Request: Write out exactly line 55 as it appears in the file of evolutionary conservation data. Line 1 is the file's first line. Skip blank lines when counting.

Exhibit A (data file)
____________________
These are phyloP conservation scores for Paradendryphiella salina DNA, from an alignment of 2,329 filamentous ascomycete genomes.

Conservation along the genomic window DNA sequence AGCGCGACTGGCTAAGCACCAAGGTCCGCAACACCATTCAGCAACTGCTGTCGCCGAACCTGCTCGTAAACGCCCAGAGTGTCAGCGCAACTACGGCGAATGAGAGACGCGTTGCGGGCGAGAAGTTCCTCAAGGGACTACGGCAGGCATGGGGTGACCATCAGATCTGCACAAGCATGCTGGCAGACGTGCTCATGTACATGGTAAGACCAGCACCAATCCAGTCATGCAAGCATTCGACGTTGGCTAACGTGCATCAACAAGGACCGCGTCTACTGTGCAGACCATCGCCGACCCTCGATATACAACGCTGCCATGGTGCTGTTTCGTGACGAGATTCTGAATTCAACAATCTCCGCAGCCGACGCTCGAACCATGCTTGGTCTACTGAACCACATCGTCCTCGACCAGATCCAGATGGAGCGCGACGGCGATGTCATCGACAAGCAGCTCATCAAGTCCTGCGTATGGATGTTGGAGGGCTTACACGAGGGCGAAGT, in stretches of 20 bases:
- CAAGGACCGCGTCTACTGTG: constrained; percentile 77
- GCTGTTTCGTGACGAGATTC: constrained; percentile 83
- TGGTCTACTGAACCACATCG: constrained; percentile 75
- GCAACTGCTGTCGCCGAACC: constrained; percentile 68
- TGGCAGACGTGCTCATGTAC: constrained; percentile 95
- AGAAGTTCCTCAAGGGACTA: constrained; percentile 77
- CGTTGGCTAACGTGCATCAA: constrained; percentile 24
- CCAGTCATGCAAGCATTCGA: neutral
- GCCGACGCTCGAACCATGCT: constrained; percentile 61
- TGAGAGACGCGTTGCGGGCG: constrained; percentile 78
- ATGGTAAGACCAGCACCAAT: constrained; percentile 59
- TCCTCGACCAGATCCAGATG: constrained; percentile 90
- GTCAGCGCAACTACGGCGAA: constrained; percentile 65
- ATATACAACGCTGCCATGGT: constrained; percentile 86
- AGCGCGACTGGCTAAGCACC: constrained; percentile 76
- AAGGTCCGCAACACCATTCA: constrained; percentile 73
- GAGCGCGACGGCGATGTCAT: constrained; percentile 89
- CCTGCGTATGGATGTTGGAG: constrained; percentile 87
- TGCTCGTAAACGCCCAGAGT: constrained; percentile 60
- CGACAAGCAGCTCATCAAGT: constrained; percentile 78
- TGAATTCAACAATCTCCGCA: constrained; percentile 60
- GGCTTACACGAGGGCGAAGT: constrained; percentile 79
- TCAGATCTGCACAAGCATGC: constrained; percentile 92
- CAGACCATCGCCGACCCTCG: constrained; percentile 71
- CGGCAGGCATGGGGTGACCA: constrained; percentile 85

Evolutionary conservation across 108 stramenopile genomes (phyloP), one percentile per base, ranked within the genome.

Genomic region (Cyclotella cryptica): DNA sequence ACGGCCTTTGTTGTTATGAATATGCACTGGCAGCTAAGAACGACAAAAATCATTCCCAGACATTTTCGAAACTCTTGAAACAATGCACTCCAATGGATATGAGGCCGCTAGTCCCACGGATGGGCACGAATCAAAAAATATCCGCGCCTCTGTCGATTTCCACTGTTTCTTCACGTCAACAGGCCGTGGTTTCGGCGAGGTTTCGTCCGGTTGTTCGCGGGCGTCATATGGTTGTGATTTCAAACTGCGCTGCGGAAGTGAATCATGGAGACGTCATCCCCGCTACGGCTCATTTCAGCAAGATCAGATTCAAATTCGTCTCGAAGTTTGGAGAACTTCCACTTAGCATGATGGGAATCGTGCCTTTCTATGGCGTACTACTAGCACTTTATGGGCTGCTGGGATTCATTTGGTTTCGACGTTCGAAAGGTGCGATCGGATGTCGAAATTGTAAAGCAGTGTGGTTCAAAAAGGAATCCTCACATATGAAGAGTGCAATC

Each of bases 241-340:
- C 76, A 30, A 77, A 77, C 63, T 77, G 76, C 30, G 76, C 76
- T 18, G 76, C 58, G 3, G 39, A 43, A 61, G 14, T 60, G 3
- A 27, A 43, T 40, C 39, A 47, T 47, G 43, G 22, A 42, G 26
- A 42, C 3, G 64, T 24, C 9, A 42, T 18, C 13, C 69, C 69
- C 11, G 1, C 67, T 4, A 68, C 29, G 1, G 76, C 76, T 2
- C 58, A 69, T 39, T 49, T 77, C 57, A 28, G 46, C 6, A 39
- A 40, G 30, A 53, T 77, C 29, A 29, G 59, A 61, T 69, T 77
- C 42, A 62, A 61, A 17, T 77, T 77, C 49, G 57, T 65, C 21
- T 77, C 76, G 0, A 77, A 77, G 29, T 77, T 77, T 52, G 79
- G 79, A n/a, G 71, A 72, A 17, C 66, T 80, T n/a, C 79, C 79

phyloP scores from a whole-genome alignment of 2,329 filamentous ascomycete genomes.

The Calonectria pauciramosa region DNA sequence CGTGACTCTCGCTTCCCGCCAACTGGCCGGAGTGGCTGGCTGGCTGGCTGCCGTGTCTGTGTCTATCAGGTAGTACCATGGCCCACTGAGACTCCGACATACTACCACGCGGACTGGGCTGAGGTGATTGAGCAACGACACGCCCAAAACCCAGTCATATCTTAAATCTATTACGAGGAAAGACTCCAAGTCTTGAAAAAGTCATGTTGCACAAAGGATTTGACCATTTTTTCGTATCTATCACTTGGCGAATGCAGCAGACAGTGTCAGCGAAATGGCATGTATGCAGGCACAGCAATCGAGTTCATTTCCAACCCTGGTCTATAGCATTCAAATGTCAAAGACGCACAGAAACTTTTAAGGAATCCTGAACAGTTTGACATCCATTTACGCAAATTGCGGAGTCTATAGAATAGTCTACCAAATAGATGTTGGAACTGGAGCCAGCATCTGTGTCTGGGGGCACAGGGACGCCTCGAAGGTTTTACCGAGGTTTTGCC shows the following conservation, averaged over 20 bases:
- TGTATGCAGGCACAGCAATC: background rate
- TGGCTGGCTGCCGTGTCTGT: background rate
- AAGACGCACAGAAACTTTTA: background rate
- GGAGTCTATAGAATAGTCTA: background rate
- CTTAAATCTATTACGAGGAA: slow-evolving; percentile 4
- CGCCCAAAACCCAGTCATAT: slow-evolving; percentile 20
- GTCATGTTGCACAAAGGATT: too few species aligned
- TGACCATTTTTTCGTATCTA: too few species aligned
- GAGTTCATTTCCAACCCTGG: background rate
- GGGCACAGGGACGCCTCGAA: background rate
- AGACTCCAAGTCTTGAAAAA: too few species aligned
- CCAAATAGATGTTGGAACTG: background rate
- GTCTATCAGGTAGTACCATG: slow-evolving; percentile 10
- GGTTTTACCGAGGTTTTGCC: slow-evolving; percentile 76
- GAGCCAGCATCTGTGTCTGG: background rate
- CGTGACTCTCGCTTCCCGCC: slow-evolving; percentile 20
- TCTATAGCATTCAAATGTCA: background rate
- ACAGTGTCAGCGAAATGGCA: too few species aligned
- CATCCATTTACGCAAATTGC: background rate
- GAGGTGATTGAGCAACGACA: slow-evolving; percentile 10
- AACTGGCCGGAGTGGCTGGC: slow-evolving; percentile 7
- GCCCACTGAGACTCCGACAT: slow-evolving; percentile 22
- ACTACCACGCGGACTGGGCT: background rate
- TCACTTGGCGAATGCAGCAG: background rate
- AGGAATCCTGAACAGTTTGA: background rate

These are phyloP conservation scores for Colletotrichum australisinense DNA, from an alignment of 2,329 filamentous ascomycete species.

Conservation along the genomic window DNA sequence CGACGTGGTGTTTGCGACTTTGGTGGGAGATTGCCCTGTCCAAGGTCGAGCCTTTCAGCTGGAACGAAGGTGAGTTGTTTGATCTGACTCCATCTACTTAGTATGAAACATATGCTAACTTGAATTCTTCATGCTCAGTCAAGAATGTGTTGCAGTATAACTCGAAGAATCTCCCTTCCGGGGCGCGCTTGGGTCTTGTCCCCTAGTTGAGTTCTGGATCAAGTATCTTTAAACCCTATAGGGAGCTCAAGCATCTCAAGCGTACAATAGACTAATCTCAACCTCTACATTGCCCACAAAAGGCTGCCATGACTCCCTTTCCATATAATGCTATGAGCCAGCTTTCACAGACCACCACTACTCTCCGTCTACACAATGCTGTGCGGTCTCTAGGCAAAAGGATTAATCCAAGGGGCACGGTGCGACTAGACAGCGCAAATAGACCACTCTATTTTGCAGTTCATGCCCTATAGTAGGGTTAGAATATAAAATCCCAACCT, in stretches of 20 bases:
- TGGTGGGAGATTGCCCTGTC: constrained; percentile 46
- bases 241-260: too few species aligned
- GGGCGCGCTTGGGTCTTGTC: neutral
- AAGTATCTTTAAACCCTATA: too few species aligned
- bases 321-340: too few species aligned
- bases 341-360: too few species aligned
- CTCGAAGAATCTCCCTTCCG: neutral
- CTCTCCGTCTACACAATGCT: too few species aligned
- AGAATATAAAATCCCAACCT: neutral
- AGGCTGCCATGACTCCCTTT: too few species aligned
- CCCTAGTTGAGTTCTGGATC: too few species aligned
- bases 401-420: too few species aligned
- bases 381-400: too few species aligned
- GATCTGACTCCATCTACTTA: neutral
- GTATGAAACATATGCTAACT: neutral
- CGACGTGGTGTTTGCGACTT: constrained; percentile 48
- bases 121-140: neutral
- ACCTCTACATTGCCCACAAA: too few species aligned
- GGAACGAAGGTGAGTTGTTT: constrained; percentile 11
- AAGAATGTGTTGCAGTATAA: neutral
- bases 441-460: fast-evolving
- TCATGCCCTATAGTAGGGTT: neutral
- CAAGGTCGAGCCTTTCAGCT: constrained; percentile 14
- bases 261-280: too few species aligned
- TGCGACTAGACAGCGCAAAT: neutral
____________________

- GTCTATCAGGTAGTACCATG: slow-evolving; percentile 10